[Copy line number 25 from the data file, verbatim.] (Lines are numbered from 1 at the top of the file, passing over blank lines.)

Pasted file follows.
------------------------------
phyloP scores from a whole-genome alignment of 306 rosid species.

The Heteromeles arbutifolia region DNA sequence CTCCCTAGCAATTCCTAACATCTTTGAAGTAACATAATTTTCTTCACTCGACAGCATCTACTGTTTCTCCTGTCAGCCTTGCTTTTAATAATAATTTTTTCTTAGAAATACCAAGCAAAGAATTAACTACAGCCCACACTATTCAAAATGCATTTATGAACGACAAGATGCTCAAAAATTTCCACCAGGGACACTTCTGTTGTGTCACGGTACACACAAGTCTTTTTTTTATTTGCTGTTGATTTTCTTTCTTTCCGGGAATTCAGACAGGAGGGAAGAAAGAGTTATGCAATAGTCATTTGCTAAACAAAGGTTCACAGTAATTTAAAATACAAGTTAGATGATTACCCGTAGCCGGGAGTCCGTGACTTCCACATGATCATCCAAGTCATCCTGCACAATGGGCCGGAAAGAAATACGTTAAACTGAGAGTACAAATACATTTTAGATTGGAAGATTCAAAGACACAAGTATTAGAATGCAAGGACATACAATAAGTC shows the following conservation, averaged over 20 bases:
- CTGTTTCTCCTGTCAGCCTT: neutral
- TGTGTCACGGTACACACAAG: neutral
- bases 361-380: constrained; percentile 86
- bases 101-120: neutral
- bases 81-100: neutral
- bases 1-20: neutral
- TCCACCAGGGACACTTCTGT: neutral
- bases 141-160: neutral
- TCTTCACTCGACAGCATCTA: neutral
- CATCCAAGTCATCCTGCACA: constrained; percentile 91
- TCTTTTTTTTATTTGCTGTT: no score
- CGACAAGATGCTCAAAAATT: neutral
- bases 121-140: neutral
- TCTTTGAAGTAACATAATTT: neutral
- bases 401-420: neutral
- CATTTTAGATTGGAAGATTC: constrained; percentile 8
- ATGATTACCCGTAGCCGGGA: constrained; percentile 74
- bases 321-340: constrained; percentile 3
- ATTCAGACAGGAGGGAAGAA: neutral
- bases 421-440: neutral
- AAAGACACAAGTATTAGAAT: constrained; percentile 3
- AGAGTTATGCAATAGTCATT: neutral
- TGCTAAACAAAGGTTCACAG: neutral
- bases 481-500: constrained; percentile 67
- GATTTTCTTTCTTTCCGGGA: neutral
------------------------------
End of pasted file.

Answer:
- TGCTAAACAAAGGTTCACAG: neutral